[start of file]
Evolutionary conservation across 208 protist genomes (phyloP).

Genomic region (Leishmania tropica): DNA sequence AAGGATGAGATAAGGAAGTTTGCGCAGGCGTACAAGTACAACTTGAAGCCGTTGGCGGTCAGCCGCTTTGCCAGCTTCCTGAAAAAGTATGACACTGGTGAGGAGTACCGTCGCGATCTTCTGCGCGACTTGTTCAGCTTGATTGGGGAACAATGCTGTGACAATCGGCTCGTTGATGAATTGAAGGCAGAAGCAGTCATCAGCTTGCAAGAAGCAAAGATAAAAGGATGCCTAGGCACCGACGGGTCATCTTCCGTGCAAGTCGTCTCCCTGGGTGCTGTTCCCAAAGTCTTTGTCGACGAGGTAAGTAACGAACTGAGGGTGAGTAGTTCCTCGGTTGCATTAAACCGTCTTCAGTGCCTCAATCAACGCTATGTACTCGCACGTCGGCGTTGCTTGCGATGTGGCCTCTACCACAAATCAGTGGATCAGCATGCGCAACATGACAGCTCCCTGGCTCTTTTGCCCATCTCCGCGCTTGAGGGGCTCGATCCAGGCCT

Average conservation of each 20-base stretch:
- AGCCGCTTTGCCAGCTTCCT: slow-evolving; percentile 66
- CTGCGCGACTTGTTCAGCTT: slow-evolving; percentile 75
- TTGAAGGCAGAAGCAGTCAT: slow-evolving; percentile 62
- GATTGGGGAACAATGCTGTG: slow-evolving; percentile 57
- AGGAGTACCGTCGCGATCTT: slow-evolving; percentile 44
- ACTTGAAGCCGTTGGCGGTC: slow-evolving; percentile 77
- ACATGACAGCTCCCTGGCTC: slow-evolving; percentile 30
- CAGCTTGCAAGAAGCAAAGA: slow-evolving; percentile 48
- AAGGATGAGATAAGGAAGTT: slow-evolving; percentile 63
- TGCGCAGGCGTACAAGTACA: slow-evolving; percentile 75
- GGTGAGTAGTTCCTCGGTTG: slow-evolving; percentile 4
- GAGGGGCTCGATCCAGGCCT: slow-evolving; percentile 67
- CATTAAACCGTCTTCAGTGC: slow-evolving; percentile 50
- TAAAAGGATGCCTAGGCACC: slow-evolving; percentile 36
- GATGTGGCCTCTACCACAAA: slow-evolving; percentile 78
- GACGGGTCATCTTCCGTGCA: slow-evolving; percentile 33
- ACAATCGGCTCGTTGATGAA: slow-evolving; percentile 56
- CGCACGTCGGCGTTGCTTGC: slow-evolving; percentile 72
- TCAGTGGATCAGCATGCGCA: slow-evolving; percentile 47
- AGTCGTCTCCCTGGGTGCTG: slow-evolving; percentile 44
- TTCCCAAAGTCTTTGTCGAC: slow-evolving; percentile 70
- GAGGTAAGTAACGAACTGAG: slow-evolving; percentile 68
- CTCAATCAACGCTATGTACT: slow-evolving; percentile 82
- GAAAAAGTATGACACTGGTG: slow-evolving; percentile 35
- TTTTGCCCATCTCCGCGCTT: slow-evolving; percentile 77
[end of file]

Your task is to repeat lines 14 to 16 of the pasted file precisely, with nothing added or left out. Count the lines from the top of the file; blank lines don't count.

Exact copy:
- GGTGAGTAGTTCCTCGGTTG: slow-evolving; percentile 4
- GAGGGGCTCGATCCAGGCCT: slow-evolving; percentile 67
- CATTAAACCGTCTTCAGTGC: slow-evolving; percentile 50